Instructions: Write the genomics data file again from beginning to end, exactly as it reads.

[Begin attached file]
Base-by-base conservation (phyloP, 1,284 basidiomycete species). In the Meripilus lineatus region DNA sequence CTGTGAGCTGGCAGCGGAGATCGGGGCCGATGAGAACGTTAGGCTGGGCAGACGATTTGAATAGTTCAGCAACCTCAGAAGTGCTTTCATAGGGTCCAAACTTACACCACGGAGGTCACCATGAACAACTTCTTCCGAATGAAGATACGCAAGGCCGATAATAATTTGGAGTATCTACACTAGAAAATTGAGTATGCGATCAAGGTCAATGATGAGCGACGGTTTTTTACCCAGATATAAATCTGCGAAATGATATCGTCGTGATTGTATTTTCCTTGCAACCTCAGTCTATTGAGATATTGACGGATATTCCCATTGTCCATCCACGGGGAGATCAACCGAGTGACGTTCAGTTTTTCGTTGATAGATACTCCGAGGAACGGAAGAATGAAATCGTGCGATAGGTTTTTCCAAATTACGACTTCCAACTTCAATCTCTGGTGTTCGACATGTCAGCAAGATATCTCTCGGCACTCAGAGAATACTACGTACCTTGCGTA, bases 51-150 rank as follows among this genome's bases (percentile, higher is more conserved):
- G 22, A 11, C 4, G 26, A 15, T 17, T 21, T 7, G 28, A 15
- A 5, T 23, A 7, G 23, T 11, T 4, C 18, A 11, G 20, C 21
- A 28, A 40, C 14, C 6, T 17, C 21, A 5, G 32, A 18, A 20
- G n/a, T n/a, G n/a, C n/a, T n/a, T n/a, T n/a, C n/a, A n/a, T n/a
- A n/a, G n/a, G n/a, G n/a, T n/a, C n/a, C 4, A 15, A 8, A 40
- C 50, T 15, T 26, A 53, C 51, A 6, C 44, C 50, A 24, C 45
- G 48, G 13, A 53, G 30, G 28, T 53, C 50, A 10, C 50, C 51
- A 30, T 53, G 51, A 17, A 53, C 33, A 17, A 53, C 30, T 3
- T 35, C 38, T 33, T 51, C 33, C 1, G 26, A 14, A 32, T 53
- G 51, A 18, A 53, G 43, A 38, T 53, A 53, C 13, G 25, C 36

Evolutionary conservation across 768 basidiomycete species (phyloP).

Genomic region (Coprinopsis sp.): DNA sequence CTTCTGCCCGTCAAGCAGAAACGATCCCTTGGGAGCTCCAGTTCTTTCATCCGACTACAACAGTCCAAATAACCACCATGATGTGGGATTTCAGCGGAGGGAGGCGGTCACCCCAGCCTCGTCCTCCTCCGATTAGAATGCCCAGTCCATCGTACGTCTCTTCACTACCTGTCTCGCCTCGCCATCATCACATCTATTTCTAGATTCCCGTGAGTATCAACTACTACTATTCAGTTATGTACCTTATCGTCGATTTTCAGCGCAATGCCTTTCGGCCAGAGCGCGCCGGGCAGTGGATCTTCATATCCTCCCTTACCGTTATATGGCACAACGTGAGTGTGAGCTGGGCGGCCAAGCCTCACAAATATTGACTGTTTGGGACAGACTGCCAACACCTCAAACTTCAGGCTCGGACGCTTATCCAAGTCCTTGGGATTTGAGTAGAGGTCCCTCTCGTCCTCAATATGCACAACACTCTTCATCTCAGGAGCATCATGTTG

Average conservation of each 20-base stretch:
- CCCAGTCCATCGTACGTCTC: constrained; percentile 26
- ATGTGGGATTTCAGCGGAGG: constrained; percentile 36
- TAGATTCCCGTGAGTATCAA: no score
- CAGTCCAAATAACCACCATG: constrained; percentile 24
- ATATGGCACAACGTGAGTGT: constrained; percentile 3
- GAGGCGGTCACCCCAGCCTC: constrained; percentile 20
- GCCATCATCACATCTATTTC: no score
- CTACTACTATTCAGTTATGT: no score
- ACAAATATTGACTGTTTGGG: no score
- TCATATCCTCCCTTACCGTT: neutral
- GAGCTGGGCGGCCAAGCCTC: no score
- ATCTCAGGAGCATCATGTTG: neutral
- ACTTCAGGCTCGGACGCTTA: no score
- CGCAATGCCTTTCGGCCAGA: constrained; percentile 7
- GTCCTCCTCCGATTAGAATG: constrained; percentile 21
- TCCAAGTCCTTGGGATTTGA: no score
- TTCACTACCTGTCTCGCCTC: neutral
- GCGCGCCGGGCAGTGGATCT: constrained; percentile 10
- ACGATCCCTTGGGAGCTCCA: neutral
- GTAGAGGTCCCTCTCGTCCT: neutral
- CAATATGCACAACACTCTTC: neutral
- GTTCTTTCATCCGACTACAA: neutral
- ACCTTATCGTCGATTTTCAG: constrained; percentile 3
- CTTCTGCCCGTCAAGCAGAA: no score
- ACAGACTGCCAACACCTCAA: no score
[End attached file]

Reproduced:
Base-by-base conservation (phyloP, 1,284 basidiomycete species). In the Meripilus lineatus region DNA sequence CTGTGAGCTGGCAGCGGAGATCGGGGCCGATGAGAACGTTAGGCTGGGCAGACGATTTGAATAGTTCAGCAACCTCAGAAGTGCTTTCATAGGGTCCAAACTTACACCACGGAGGTCACCATGAACAACTTCTTCCGAATGAAGATACGCAAGGCCGATAATAATTTGGAGTATCTACACTAGAAAATTGAGTATGCGATCAAGGTCAATGATGAGCGACGGTTTTTTACCCAGATATAAATCTGCGAAATGATATCGTCGTGATTGTATTTTCCTTGCAACCTCAGTCTATTGAGATATTGACGGATATTCCCATTGTCCATCCACGGGGAGATCAACCGAGTGACGTTCAGTTTTTCGTTGATAGATACTCCGAGGAACGGAAGAATGAAATCGTGCGATAGGTTTTTCCAAATTACGACTTCCAACTTCAATCTCTGGTGTTCGACATGTCAGCAAGATATCTCTCGGCACTCAGAGAATACTACGTACCTTGCGTA, bases 51-150 rank as follows among this genome's bases (percentile, higher is more conserved):
- G 22, A 11, C 4, G 26, A 15, T 17, T 21, T 7, G 28, A 15
- A 5, T 23, A 7, G 23, T 11, T 4, C 18, A 11, G 20, C 21
- A 28, A 40, C 14, C 6, T 17, C 21, A 5, G 32, A 18, A 20
- G n/a, T n/a, G n/a, C n/a, T n/a, T n/a, T n/a, C n/a, A n/a, T n/a
- A n/a, G n/a, G n/a, G n/a, T n/a, C n/a, C 4, A 15, A 8, A 40
- C 50, T 15, T 26, A 53, C 51, A 6, C 44, C 50, A 24, C 45
- G 48, G 13, A 53, G 30, G 28, T 53, C 50, A 10, C 50, C 51
- A 30, T 53, G 51, A 17, A 53, C 33, A 17, A 53, C 30, T 3
- T 35, C 38, T 33, T 51, C 33, C 1, G 26, A 14, A 32, T 53
- G 51, A 18, A 53, G 43, A 38, T 53, A 53, C 13, G 25, C 36

Evolutionary conservation across 768 basidiomycete species (phyloP).

Genomic region (Coprinopsis sp.): DNA sequence CTTCTGCCCGTCAAGCAGAAACGATCCCTTGGGAGCTCCAGTTCTTTCATCCGACTACAACAGTCCAAATAACCACCATGATGTGGGATTTCAGCGGAGGGAGGCGGTCACCCCAGCCTCGTCCTCCTCCGATTAGAATGCCCAGTCCATCGTACGTCTCTTCACTACCTGTCTCGCCTCGCCATCATCACATCTATTTCTAGATTCCCGTGAGTATCAACTACTACTATTCAGTTATGTACCTTATCGTCGATTTTCAGCGCAATGCCTTTCGGCCAGAGCGCGCCGGGCAGTGGATCTTCATATCCTCCCTTACCGTTATATGGCACAACGTGAGTGTGAGCTGGGCGGCCAAGCCTCACAAATATTGACTGTTTGGGACAGACTGCCAACACCTCAAACTTCAGGCTCGGACGCTTATCCAAGTCCTTGGGATTTGAGTAGAGGTCCCTCTCGTCCTCAATATGCACAACACTCTTCATCTCAGGAGCATCATGTTG

Average conservation of each 20-base stretch:
- CCCAGTCCATCGTACGTCTC: constrained; percentile 26
- ATGTGGGATTTCAGCGGAGG: constrained; percentile 36
- TAGATTCCCGTGAGTATCAA: no score
- CAGTCCAAATAACCACCATG: constrained; percentile 24
- ATATGGCACAACGTGAGTGT: constrained; percentile 3
- GAGGCGGTCACCCCAGCCTC: constrained; percentile 20
- GCCATCATCACATCTATTTC: no score
- CTACTACTATTCAGTTATGT: no score
- ACAAATATTGACTGTTTGGG: no score
- TCATATCCTCCCTTACCGTT: neutral
- GAGCTGGGCGGCCAAGCCTC: no score
- ATCTCAGGAGCATCATGTTG: neutral
- ACTTCAGGCTCGGACGCTTA: no score
- CGCAATGCCTTTCGGCCAGA: constrained; percentile 7
- GTCCTCCTCCGATTAGAATG: constrained; percentile 21
- TCCAAGTCCTTGGGATTTGA: no score
- TTCACTACCTGTCTCGCCTC: neutral
- GCGCGCCGGGCAGTGGATCT: constrained; percentile 10
- ACGATCCCTTGGGAGCTCCA: neutral
- GTAGAGGTCCCTCTCGTCCT: neutral
- CAATATGCACAACACTCTTC: neutral
- GTTCTTTCATCCGACTACAA: neutral
- ACCTTATCGTCGATTTTCAG: constrained; percentile 3
- CTTCTGCCCGTCAAGCAGAA: no score
- ACAGACTGCCAACACCTCAA: no score